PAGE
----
What Are Health Insurance Metal Tiers?
You can choose from several metal tiers when shopping for a health plan, each with its pros and cons. Remember that the less valuable metals have cheaper monthly premiums but higher deductibles, whereas more valuable metals are more expensive but have the lowest MOOPs.
- Catastrophic: These plans have the lowest premiums and the highest deductibles. They’re best for individuals who want protection from worst-case scenarios like a serious illness and can afford to shoulder the cost of most of their routine medical care. Individuals under 30, and those who are over 30 but have a hardship exemption or affordability exemption, can qualify.
- Bronze: These offer the lowest premiums for most people but also have higher deductibles. Bronze plans offer cheap coverage if you’re in good shape and don’t foresee needing frequent doctor and specialist visits.
- Expanded Bronze: These represent the halfway point in coverage and cost between regular Bronze and Silver plans. Expanded Bronze plans have better benefits and lower deductibles than Bronze, including coverage for office visits and one major service before you hit your deductible.
- Silver: These are the most popular plans and a middle-ground option in terms of costs and coverage. One distinct advantage is that you can qualify for cost-sharing reductions that will significantly reduce your copay, co-insurance and deductibles.
- Gold: These have higher premiums than lower metal tier plans. But it might make sense to choose this plan if you need substantial or frequent care. Despite being more expensive month to month, you’ll still save by paying less out of pocket.
- Platinum: As the highest metal tier, Platinum plans require you to pay the highest monthly premiums but take care of nearly all your health care expenses. We recommend this option if you want the best coverage and benefits and don’t mind paying a hefty fee.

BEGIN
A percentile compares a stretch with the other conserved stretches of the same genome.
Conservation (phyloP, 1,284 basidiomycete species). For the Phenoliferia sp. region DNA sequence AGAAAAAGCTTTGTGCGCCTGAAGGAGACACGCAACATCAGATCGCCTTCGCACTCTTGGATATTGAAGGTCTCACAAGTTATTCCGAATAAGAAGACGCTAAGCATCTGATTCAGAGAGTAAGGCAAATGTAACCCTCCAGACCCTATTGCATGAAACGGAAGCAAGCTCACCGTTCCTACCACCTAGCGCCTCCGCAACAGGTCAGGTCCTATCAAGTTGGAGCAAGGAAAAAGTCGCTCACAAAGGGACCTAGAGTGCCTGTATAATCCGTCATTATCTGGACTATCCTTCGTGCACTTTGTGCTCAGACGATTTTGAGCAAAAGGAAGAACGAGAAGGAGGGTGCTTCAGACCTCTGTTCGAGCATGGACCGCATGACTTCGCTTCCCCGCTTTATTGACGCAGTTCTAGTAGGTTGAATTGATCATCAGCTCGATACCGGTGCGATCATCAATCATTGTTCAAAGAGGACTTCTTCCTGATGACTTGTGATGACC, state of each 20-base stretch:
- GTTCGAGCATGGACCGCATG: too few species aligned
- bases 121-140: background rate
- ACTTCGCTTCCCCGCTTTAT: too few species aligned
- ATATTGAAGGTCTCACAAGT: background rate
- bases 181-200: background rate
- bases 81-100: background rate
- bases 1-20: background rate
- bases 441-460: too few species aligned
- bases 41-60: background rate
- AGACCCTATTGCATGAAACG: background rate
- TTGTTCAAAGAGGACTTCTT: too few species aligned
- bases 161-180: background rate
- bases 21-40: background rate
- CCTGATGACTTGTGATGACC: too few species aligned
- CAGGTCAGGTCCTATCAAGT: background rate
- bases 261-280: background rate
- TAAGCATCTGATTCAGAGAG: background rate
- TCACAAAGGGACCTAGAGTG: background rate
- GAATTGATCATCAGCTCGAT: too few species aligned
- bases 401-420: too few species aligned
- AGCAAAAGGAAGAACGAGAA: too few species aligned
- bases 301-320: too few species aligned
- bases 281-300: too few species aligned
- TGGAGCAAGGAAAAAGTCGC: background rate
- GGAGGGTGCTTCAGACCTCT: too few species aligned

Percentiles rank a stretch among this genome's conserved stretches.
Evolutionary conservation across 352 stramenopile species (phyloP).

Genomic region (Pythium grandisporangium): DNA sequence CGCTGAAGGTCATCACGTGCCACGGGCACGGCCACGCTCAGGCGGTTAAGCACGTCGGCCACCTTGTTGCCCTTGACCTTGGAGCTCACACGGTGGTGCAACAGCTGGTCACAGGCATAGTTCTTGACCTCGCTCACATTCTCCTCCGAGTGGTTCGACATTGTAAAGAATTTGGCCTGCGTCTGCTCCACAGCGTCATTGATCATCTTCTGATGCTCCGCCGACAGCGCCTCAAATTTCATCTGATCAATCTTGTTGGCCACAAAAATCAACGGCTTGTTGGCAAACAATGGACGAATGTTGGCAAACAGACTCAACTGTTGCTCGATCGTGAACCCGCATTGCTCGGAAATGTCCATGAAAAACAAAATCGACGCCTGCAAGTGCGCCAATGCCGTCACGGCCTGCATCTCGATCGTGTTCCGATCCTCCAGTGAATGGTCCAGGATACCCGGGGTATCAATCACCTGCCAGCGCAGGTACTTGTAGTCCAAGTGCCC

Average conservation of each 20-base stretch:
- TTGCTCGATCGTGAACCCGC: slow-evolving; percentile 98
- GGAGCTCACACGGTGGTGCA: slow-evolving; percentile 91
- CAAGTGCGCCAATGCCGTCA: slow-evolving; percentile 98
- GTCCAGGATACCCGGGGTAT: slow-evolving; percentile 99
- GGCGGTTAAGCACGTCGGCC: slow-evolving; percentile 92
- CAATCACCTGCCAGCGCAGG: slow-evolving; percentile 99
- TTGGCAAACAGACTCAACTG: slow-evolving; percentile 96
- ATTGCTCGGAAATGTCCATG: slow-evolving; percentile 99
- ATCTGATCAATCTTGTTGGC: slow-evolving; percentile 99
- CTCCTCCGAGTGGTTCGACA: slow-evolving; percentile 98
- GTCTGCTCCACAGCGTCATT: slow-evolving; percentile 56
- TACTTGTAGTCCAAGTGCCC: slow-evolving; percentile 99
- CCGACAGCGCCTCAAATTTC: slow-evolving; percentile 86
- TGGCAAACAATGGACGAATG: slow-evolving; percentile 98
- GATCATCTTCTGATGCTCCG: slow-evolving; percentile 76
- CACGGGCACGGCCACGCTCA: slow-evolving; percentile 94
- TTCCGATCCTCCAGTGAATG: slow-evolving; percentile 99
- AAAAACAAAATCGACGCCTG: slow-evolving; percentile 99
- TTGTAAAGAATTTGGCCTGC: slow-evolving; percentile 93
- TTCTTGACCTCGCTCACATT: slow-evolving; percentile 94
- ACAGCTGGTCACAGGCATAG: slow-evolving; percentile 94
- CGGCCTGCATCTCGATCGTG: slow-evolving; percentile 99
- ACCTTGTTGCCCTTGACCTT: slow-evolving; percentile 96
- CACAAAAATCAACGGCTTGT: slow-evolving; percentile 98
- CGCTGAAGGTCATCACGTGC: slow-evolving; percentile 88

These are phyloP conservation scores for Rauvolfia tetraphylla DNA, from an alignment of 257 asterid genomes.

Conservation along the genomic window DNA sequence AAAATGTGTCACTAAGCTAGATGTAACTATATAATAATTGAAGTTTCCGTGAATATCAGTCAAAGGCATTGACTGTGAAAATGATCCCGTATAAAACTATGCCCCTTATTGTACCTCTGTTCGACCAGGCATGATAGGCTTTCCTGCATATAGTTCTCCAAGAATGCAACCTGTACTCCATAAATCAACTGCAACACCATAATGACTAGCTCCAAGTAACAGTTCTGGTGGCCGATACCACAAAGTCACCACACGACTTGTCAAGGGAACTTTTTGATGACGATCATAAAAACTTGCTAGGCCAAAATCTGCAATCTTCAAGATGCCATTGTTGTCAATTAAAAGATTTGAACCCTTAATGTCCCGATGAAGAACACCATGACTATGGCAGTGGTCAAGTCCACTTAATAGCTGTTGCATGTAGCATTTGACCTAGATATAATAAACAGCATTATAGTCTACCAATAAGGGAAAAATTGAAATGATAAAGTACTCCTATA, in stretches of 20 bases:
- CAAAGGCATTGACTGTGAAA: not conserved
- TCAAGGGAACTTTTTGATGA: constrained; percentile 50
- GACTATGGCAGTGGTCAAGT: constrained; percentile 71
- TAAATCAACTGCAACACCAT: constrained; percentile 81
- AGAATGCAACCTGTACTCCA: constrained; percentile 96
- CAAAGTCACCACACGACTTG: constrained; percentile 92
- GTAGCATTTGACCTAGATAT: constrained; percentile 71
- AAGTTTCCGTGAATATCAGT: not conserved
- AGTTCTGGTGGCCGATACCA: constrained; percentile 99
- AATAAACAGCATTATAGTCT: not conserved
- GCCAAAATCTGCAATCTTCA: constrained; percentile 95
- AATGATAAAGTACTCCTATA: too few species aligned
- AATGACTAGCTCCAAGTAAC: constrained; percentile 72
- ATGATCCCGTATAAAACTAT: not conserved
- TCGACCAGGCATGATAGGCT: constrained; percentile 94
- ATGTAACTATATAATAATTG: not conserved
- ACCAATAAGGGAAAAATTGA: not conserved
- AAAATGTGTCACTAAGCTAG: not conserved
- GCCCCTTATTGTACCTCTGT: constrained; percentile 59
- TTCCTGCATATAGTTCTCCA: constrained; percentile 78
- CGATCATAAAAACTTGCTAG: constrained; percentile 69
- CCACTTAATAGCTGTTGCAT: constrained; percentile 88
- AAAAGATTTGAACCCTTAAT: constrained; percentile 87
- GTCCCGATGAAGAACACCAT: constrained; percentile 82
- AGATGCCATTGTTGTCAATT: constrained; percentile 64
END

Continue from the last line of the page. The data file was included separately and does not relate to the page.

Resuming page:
Ultimately, your budget and needs should be the key deciding factors when choosing the right metal tier. Weigh your options carefully before signing up for a plan.
Medicaid in Ohio
You can still get health insurance even if you’re cash-strapped. Low-income families, pregnant women and children under 19 can get free or low-cost health coverage through Medicaid. Being a Medicaid expansion state, Ohio bases Medicaid eligibility on income alone. Your income must fall below 138% of the FPL to qualify. Coverage includes hospital care, doctor visits, prescriptions, vision, dental and mental health services.
Medicare in Ohio
Medicare is another federal health insurance program for residents 65 and older and those with a qualifying disability or illness.
The Medicare program subsidizes health care services and is much cheaper than marketplace plans. It has the following parts:
- Part A (hospital insurance): Covers inpatient hospital stays, hospice care, care in a nursing facility and some home care.
- Part B (medical insurance): Covers outpatient care, doctor’s visits, preventive services and medical supplies.
- Part D (prescription drug coverage): Covers the cost of prescribed medication, including recommended vaccines and other shots.
Expert Tips on Finding the Most Affordable Health Insurance for Families and Individuals in Ohio
- When can I shop for health insurance on the Ohio health insurance exchange?
- How do I take advantage of cost-sharing reductions and tax credits for health insurance in Ohio?
- Outside of plans on the health insurance exchange, where else can I get health insurance in Ohio?
Life and Health Insurance Agent at Wallace & Turner Insurance
Ohio Health Insurance Frequently Asked Questions
Health insurance buyers often have questions about cost and the availability of plan types and metal tiers. MoneyGeek addresses the most common questions below.
About Mark Fitzpatrick
- HealthCare.gov. " The health plan categories: Bronze, Silver, Gold & Platinum." Accessed January 12, 2023.
- HealthCare.gov. "Catastrophic health plans." Accessed January 12, 2023.
- HealthCare.gov. "Special Enrollment Period (SEP)." Accessed January 12, 2023.
- HealthCare.gov. "Federal poverty level (FPL)." Accessed January 12, 2023.